Wrong drug led to man's death
An elderly dementia sufferer died after a doctor gave him an anti-psychotic drug, which triggered a lethal disorder, without thoroughly reading the hospital notes.
Coroner Chris Devenport found that David Jackson, 76, died from pneumonia caused by a neurological disorder triggered by a drug used to sedate him.
Jackson was admitted to Princess Margaret Hospital in July 2011 after an episode of confusion. He suffered from lewy body dementia (LBD) and Parkinson's disease.
Four days later, Dr David Bruce was called in to see Jackson as he had become ''aggressive and difficult to control''.
Bruce requested security but was told there was no security available at the hospital.
He then requested the drug midazolam be given to Jackson to calm him, but was told it was not stocked on the ward.
Bruce then administered Jackson the lowest possible dose of the only drug available, haloperidol.
Jackson was then transferred to a ward under the care of consultant Dr Chris Collins. However, his condition soon deteriorated and he died five days later.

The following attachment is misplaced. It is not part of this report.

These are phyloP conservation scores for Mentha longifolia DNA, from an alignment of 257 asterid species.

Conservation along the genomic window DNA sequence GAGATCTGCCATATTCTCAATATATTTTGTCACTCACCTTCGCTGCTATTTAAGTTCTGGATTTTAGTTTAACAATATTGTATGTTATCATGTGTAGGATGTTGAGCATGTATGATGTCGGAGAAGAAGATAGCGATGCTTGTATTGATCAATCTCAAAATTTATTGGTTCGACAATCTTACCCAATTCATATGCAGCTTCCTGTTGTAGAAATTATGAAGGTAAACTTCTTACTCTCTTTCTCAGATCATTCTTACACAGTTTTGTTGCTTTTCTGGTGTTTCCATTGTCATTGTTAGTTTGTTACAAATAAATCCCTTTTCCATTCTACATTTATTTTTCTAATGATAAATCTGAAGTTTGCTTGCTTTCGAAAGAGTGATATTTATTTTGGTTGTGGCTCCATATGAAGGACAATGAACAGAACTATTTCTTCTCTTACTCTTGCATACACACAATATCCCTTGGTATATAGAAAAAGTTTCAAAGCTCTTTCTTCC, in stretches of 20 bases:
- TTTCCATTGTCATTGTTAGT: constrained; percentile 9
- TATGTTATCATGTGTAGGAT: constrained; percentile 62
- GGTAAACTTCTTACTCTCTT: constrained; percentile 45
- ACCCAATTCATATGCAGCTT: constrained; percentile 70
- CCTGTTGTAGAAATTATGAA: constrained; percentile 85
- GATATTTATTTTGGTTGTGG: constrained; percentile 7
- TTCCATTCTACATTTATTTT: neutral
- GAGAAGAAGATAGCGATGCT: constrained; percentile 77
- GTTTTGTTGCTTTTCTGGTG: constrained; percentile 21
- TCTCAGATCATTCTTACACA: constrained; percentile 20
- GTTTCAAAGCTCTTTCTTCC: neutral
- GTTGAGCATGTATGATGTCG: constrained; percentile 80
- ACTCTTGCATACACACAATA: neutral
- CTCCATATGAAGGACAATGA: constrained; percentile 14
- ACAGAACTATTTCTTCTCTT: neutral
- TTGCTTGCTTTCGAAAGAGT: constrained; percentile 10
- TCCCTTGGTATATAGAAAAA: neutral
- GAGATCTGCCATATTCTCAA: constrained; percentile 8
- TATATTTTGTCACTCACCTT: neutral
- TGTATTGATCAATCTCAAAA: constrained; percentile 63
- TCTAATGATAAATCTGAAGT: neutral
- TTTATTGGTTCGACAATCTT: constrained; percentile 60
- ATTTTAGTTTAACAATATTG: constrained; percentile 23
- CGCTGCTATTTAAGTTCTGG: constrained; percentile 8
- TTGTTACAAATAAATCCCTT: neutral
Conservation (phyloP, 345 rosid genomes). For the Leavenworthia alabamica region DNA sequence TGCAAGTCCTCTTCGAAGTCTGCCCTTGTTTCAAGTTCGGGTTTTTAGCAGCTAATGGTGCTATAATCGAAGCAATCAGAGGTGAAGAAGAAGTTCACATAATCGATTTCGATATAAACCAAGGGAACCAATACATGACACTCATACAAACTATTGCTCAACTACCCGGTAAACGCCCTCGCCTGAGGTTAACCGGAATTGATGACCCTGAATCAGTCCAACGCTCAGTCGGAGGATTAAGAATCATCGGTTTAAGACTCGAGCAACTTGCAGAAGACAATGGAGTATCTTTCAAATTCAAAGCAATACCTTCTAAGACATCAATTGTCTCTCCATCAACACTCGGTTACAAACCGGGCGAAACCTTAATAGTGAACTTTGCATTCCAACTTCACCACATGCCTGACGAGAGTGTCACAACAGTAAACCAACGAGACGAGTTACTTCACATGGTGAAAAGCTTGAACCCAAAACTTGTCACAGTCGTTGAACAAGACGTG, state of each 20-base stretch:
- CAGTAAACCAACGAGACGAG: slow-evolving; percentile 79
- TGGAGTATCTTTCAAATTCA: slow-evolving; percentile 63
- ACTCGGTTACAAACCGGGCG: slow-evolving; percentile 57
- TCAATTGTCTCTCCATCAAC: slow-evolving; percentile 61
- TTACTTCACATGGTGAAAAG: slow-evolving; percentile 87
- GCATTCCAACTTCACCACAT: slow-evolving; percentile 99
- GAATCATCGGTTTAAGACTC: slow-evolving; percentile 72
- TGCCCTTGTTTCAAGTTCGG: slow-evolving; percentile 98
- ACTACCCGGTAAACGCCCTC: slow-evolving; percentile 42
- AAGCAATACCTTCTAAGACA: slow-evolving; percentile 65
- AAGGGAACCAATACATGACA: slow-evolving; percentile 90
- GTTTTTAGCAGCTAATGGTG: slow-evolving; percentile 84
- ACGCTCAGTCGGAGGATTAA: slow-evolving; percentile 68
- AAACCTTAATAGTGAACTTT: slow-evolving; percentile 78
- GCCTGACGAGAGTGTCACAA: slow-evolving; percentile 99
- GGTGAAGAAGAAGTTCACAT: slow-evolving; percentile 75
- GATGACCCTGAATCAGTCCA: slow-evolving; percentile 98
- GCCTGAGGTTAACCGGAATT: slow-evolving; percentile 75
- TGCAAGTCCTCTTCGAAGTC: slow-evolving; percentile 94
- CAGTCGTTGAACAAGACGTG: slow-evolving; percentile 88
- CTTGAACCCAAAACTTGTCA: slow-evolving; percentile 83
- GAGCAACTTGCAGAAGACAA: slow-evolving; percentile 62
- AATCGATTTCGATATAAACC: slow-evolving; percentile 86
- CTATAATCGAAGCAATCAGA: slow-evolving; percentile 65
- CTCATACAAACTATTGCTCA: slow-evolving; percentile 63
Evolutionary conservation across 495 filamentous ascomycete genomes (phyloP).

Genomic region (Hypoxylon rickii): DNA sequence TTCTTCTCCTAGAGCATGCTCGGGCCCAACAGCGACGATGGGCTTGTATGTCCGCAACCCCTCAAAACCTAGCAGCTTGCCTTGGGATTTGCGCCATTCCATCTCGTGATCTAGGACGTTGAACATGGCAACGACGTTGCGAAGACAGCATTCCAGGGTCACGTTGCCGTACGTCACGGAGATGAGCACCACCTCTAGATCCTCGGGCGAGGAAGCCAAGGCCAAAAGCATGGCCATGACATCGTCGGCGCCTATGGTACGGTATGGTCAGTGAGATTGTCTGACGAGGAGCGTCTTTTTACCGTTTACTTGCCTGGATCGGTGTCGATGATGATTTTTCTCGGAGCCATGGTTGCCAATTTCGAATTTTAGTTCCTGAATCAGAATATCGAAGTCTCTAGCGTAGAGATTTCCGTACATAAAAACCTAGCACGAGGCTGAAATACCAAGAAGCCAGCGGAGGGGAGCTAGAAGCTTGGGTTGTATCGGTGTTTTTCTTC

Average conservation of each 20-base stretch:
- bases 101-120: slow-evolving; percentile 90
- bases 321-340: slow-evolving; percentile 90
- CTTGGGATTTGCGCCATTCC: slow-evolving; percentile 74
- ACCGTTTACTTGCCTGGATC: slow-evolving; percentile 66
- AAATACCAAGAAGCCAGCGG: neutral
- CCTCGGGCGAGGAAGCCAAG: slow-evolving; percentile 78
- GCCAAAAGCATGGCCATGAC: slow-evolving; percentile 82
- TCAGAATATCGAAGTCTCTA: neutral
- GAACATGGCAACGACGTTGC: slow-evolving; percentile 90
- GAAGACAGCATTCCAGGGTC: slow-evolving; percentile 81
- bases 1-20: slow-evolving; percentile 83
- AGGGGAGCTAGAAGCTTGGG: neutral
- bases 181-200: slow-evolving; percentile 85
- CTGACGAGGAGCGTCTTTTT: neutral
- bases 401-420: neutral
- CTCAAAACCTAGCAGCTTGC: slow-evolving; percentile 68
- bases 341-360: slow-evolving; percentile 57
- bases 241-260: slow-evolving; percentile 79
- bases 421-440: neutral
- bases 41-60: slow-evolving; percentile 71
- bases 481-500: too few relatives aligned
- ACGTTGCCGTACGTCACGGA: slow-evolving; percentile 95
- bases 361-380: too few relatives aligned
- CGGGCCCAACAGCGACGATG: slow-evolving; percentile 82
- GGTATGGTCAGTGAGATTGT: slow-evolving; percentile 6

Collins said Jackson died from pneumonia but that it was probably caused by neuroleptic malignant syndrome (NMS), a disorder usually triggered by an anti-psychotic drug.
Patients with LBD are ''hyper-sensitive'' to anti-psychotic drugs and are at risk of NMS.
Bruce was aware of the risks of haloperidol, but he was not aware Jackson suffered from LBD when he gave him the drug, although it was written in his hospital notes.
Bruce said he was not aware that such a small dose of the drug could have such a harmful outcome, although when he later became aware of Jackson's condition, he cancelled a second prescribed dose.
Professor Martin Pollock, who provided the coroner with his medical opinion, said a ''strong case could be made that Jackson had NMS triggered by haloperidol, which resulted in his death".
Pollock believed Bruce should have read the hospital notes properly as he had ''no prior knowledge of the patient".
The guidelines for managing LBD were reviewed after Jackson's death, but the coroner recommended that the Canterbury District Health Board also review the availability of drugs for sedation and the provision of security staff at Princess Margaret Hospital.
He found that having security personnel to control Jackson may have given Bruce more opportunity to review the hospital records and ''may have resulted in a decision not to administer haloperidol to him".
He noted that the drug Bruce originally asked for, midazolam, would not have had the same adverse reaction.
- © Fairfax NZ News
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